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Zhenyu Hou: How long can Moore’s law continue?

source:Laser Manufacture News

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Time:2016-09-28

Zhenyu Hou is an engineer in AMSL in United States. It's a good opportunity that Laser Manufacture News to have this interview with Dr. Hou. 

       LMN: Dr. Hou, thank for accepting this interview with Laserfair.com. Can you tell our readers what is Moore’s law? Why it’s important?

A1: OK, no problem. Moore’s law is named after the co-founder of Intel, Gordon Moore, in 1965. Moore’s Law predicted a trend where the number of transistors per chip doubles every year initially. Later, in 1975 it was revised to be roughly two years. The outcome of Moor’s law is that the computation power per cost of the chip continues to increase, which makes computation cheaper and cheaper. Moore’s prediction has been proved to accurate for many decades and has contributed to world economic growth in the late twentieth and early twenty-first centuries.

 

LMN: Then why many media now are starting to question if Moore’s law will still apply?

A2: To answer this question, we need to look at the history of Moore’s law. Although the Moore’s law seemed to be very successful, it was not exactly easy. As the transistors becoming smaller and smaller, many issues such as heat management, leakage, are affecting the performance of transistors. A lot of money and R&D were invested in academia and industry to resolve these difficulties in chip making over the decades. Intel’s FinFET is one of the successful examples of technical innovations helped to sustain the Moore’s law. If it were not for these extraordinary efforts, Moore’s law wouldn’t have been sustaining. However, as many researchers believed that we are approaching the theoretic limits of chip making – that is when transistor size is approaching sub 5nm, quantum effect such as uncertain principles will be significant enough to change the whole working principle of transistor.For the exact reason, many reporters, and even many researchersforesee that Moore’s law will ends in a matter of few years.

      

LMN: Dr. Hou, what’s your opinion on this issue?

A3: Frankly speaking, my opinion is that Moore’s law will still sustain for a long period of time given enough investment in the field. As an old Chinese saying goes, “Monay makes the mare go.” The reason is that, fundamentally, it is an economic problem. Ifthe world would spend enough investment, one way or another, we will overcome these difficulties – because human are so smart. One important thing to remember is that: we cannot just look at this problem is a one-dimensionally- there are many other dimensions we could look into to solve the end problem. For example, FinFET technology changes the traditional 2D architecture to 3D architecture, which successfully resolved the heat dissipation and other problem with high-density transistors.

 

LMN: If what you said were correct, what are the most promising technologies that would make Moore’s law to continue?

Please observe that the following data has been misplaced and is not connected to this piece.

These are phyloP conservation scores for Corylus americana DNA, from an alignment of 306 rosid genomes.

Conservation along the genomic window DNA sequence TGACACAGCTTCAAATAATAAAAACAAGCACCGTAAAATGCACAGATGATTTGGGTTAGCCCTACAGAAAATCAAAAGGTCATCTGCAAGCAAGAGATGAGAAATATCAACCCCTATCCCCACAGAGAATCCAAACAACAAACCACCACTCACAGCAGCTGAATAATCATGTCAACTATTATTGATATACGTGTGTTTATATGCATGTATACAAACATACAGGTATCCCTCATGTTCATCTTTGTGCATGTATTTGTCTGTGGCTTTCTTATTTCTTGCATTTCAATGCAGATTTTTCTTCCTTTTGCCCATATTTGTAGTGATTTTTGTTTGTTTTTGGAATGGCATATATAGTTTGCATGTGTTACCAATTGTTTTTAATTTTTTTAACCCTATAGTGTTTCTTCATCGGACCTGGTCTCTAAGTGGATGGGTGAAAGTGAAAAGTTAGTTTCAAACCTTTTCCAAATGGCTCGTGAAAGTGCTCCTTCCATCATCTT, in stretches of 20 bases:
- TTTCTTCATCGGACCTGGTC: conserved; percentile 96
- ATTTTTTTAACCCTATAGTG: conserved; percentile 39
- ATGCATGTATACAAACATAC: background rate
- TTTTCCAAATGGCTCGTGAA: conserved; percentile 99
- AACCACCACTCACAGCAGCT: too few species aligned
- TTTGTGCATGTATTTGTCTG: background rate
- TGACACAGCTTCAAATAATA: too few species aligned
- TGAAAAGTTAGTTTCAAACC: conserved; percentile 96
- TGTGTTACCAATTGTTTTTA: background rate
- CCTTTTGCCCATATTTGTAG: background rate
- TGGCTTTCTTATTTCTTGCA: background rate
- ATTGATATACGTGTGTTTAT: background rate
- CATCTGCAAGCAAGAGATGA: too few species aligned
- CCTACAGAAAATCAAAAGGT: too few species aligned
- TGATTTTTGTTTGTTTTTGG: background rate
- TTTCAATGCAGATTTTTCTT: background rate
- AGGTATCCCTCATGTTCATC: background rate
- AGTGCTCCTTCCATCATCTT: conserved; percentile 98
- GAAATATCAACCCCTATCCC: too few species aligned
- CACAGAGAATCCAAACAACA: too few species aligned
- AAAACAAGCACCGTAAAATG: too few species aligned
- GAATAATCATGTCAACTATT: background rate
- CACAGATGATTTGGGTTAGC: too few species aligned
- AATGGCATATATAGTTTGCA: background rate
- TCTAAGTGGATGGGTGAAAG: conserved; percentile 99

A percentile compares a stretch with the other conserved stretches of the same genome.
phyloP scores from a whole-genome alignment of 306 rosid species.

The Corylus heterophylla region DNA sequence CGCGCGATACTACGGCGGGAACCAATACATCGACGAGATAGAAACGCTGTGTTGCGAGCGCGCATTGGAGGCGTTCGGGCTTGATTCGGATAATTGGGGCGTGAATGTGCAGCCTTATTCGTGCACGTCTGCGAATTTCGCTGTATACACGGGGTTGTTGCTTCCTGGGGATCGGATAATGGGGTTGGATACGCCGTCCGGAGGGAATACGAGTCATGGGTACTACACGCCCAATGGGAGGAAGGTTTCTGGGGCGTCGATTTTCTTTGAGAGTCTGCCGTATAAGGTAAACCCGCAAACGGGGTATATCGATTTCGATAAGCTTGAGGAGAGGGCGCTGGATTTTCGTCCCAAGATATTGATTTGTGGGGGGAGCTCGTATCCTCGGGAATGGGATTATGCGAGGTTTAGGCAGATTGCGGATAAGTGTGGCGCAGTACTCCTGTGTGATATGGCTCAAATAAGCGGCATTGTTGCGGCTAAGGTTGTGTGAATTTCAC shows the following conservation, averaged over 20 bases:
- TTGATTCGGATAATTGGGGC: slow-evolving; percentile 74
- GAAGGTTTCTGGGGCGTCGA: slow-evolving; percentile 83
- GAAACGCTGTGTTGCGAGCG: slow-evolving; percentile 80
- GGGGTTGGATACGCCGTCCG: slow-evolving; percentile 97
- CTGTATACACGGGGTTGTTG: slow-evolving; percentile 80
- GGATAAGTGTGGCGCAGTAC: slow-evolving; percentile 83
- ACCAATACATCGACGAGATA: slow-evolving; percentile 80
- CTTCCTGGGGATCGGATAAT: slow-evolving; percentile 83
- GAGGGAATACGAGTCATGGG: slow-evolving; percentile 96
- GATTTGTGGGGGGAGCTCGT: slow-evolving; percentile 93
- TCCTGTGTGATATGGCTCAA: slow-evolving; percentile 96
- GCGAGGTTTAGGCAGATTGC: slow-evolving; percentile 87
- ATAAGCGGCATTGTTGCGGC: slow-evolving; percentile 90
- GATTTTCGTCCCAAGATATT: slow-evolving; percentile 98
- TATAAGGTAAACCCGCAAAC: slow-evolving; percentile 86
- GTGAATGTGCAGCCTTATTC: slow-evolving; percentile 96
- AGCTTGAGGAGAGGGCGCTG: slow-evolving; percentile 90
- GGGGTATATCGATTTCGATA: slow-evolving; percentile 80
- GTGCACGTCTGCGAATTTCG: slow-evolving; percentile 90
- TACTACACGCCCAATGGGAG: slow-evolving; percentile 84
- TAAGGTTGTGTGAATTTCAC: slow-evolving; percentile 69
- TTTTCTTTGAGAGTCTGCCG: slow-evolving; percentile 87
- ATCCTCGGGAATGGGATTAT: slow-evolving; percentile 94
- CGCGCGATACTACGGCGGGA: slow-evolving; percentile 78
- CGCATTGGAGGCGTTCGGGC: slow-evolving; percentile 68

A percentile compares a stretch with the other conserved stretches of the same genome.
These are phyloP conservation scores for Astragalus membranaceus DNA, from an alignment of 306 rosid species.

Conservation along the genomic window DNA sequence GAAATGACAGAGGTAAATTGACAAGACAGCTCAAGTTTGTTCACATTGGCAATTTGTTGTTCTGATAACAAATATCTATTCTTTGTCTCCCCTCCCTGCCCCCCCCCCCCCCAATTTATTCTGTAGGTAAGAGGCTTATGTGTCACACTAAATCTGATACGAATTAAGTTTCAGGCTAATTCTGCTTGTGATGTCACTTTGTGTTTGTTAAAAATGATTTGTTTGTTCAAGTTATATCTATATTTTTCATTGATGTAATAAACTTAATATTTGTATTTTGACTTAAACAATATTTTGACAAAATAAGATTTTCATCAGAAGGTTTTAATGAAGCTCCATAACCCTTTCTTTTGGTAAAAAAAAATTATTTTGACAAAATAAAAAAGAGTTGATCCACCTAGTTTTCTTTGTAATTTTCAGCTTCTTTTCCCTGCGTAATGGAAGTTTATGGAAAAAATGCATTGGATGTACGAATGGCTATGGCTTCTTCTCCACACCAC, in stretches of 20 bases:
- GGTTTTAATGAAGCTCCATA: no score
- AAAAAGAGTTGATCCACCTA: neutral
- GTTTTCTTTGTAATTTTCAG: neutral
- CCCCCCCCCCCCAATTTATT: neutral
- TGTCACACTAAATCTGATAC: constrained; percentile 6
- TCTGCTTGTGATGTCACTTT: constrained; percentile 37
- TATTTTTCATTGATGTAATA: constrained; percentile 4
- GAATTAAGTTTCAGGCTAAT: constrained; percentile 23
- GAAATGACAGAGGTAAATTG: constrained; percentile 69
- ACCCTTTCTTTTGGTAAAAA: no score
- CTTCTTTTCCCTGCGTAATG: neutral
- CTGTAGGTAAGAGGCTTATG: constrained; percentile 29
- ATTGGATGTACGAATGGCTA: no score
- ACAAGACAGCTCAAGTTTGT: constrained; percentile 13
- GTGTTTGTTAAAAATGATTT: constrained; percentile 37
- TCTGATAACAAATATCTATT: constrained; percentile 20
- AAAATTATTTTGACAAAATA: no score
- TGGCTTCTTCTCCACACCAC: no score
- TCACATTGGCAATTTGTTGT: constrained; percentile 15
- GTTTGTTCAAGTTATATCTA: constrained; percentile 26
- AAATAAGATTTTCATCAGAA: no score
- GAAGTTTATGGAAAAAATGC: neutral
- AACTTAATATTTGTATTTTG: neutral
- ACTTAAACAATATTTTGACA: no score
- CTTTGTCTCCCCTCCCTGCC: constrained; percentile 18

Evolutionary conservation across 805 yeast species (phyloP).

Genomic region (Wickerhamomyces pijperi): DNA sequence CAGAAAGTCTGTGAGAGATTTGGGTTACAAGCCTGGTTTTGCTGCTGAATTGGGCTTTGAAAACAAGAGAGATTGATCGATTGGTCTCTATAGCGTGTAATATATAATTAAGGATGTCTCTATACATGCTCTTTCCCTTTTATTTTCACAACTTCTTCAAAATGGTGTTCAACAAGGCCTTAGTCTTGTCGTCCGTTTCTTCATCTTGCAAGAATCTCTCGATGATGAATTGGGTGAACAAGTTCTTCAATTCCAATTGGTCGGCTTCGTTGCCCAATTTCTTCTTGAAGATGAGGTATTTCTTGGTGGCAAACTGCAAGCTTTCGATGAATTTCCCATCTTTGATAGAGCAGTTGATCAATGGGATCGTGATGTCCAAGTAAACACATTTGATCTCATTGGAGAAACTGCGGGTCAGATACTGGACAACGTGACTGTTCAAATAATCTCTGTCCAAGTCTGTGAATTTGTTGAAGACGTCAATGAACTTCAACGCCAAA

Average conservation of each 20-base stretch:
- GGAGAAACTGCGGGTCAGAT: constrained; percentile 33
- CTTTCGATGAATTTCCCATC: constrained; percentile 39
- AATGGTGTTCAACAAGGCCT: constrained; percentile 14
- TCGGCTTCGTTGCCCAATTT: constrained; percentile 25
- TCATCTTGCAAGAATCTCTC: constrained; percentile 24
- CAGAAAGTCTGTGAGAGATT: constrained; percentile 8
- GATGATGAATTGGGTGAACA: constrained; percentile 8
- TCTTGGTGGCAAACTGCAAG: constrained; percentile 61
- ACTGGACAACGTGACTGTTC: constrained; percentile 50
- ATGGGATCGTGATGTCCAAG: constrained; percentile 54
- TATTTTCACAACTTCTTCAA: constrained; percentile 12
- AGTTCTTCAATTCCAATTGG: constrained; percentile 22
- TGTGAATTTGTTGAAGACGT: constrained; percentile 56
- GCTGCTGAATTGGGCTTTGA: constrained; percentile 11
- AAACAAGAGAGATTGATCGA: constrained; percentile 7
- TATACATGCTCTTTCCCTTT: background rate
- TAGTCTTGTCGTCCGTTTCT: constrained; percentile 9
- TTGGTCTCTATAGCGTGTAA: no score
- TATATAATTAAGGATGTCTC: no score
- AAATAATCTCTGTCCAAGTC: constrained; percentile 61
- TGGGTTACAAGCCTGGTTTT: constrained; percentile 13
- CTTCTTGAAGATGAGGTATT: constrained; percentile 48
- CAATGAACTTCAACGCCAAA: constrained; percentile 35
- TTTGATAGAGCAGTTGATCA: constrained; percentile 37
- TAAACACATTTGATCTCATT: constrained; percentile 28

A4: We all know that the clock speed in CPUs is really hard to improve these days. We need to look for alternative ways to make CPUs faster. Currently the processing cores in a CPU are mostly connected with metal wires, which is a main restricting factor that limited the communication speed of CPU. If the number of cores becomes larger, the efficiency of the interconnections will degrades exponentially and become the bottleneck of overall CPU speed. Using optical interconnects is the solution to this problem. In fact, scientists have already noticed this and start to make better computers by taking advantages of the optical interconnect. One example is the fastest supercomputer Sunway TaihuLight in 2016 which is from China. It actually uses optical switches between processor cores for data communications. The result is much faster yet more energy efficient supercomputers. So I believe using optical interconnect in CPU architecture is the trend of future.

 

LMN: Dr. Hou, Thank you very much for sharing your expertise. Can you summarize and tell us how do you see the future of Moore’s law?

A5: My opinion is that technology is driven by economy. As long as there is market, technology will make it happened. Nowadays, mobile computing, Big Data, Artificial Intelligence have changed and will continue to change people’s life. The demand for more powerful computation and data processing chips are higher than ever. In order to keep up with the overwhelming demanding, the industry is working hard to catch up with innovative technologies such as optical interconnects. The prediction of ending of Moore’s law had been proven to be failed time and time again in the past decades. I am confident it is not the case again in the near future. The strong demand for processing power will motivate us to make technology innovation to overcome the issues. On the other hand, the advancement of technology will in turn push the use of big data, artificial intelligence to another higher level.